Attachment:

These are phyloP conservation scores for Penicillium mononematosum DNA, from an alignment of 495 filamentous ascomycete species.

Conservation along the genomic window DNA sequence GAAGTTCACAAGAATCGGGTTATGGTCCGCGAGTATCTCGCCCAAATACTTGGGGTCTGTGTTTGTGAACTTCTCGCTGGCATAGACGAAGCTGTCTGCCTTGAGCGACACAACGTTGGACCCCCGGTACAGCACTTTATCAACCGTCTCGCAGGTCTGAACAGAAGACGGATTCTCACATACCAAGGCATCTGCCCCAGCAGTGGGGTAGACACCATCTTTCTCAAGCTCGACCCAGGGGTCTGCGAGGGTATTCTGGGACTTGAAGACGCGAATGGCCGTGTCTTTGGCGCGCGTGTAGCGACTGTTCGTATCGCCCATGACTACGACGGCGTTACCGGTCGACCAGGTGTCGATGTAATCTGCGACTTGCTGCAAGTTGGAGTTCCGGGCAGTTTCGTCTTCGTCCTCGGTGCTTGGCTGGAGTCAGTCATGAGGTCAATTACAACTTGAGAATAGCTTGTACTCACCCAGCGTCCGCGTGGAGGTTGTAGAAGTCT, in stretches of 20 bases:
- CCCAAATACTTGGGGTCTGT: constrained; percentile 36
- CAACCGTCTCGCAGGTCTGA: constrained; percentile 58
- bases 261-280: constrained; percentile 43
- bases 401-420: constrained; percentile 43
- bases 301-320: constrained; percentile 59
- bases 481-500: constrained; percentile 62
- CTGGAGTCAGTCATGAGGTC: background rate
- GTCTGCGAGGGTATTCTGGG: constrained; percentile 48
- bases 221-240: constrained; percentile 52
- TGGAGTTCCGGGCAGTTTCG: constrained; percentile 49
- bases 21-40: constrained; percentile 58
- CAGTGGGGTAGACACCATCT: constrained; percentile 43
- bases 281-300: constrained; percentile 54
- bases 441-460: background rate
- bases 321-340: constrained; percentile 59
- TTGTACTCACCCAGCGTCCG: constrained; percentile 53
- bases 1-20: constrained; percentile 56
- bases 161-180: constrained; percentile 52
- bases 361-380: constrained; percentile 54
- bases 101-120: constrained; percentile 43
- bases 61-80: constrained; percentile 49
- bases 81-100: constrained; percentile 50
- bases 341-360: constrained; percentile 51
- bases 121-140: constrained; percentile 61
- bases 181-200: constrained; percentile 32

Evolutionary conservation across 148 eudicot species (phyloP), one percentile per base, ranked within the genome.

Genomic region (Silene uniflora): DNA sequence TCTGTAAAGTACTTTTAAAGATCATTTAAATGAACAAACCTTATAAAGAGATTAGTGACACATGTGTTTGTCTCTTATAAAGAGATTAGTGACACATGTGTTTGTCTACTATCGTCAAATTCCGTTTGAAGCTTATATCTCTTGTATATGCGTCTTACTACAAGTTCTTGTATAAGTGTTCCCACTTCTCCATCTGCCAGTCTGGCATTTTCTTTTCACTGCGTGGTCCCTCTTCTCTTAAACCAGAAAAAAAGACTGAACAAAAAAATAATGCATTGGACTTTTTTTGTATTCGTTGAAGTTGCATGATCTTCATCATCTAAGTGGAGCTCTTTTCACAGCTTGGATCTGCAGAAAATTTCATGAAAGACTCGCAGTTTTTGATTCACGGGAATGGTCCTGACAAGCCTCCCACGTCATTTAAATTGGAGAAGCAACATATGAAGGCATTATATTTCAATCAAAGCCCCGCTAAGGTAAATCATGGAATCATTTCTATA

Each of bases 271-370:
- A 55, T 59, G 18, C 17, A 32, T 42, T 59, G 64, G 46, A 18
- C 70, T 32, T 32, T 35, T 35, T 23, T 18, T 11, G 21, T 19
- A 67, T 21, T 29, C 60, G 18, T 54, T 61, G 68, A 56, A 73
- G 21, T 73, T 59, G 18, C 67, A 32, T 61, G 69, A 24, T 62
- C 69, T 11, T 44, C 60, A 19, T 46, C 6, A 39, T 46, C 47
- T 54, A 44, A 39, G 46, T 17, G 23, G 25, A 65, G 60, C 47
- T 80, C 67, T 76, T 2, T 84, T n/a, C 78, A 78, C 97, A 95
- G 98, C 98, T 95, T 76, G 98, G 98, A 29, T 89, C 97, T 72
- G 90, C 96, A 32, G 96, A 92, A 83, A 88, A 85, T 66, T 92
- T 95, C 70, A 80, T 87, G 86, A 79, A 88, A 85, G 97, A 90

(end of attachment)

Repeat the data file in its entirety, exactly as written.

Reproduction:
These are phyloP conservation scores for Penicillium mononematosum DNA, from an alignment of 495 filamentous ascomycete species.

Conservation along the genomic window DNA sequence GAAGTTCACAAGAATCGGGTTATGGTCCGCGAGTATCTCGCCCAAATACTTGGGGTCTGTGTTTGTGAACTTCTCGCTGGCATAGACGAAGCTGTCTGCCTTGAGCGACACAACGTTGGACCCCCGGTACAGCACTTTATCAACCGTCTCGCAGGTCTGAACAGAAGACGGATTCTCACATACCAAGGCATCTGCCCCAGCAGTGGGGTAGACACCATCTTTCTCAAGCTCGACCCAGGGGTCTGCGAGGGTATTCTGGGACTTGAAGACGCGAATGGCCGTGTCTTTGGCGCGCGTGTAGCGACTGTTCGTATCGCCCATGACTACGACGGCGTTACCGGTCGACCAGGTGTCGATGTAATCTGCGACTTGCTGCAAGTTGGAGTTCCGGGCAGTTTCGTCTTCGTCCTCGGTGCTTGGCTGGAGTCAGTCATGAGGTCAATTACAACTTGAGAATAGCTTGTACTCACCCAGCGTCCGCGTGGAGGTTGTAGAAGTCT, in stretches of 20 bases:
- CCCAAATACTTGGGGTCTGT: constrained; percentile 36
- CAACCGTCTCGCAGGTCTGA: constrained; percentile 58
- bases 261-280: constrained; percentile 43
- bases 401-420: constrained; percentile 43
- bases 301-320: constrained; percentile 59
- bases 481-500: constrained; percentile 62
- CTGGAGTCAGTCATGAGGTC: background rate
- GTCTGCGAGGGTATTCTGGG: constrained; percentile 48
- bases 221-240: constrained; percentile 52
- TGGAGTTCCGGGCAGTTTCG: constrained; percentile 49
- bases 21-40: constrained; percentile 58
- CAGTGGGGTAGACACCATCT: constrained; percentile 43
- bases 281-300: constrained; percentile 54
- bases 441-460: background rate
- bases 321-340: constrained; percentile 59
- TTGTACTCACCCAGCGTCCG: constrained; percentile 53
- bases 1-20: constrained; percentile 56
- bases 161-180: constrained; percentile 52
- bases 361-380: constrained; percentile 54
- bases 101-120: constrained; percentile 43
- bases 61-80: constrained; percentile 49
- bases 81-100: constrained; percentile 50
- bases 341-360: constrained; percentile 51
- bases 121-140: constrained; percentile 61
- bases 181-200: constrained; percentile 32

Evolutionary conservation across 148 eudicot species (phyloP), one percentile per base, ranked within the genome.

Genomic region (Silene uniflora): DNA sequence TCTGTAAAGTACTTTTAAAGATCATTTAAATGAACAAACCTTATAAAGAGATTAGTGACACATGTGTTTGTCTCTTATAAAGAGATTAGTGACACATGTGTTTGTCTACTATCGTCAAATTCCGTTTGAAGCTTATATCTCTTGTATATGCGTCTTACTACAAGTTCTTGTATAAGTGTTCCCACTTCTCCATCTGCCAGTCTGGCATTTTCTTTTCACTGCGTGGTCCCTCTTCTCTTAAACCAGAAAAAAAGACTGAACAAAAAAATAATGCATTGGACTTTTTTTGTATTCGTTGAAGTTGCATGATCTTCATCATCTAAGTGGAGCTCTTTTCACAGCTTGGATCTGCAGAAAATTTCATGAAAGACTCGCAGTTTTTGATTCACGGGAATGGTCCTGACAAGCCTCCCACGTCATTTAAATTGGAGAAGCAACATATGAAGGCATTATATTTCAATCAAAGCCCCGCTAAGGTAAATCATGGAATCATTTCTATA

Each of bases 271-370:
- A 55, T 59, G 18, C 17, A 32, T 42, T 59, G 64, G 46, A 18
- C 70, T 32, T 32, T 35, T 35, T 23, T 18, T 11, G 21, T 19
- A 67, T 21, T 29, C 60, G 18, T 54, T 61, G 68, A 56, A 73
- G 21, T 73, T 59, G 18, C 67, A 32, T 61, G 69, A 24, T 62
- C 69, T 11, T 44, C 60, A 19, T 46, C 6, A 39, T 46, C 47
- T 54, A 44, A 39, G 46, T 17, G 23, G 25, A 65, G 60, C 47
- T 80, C 67, T 76, T 2, T 84, T n/a, C 78, A 78, C 97, A 95
- G 98, C 98, T 95, T 76, G 98, G 98, A 29, T 89, C 97, T 72
- G 90, C 96, A 32, G 96, A 92, A 83, A 88, A 85, T 66, T 92
- T 95, C 70, A 80, T 87, G 86, A 79, A 88, A 85, G 97, A 90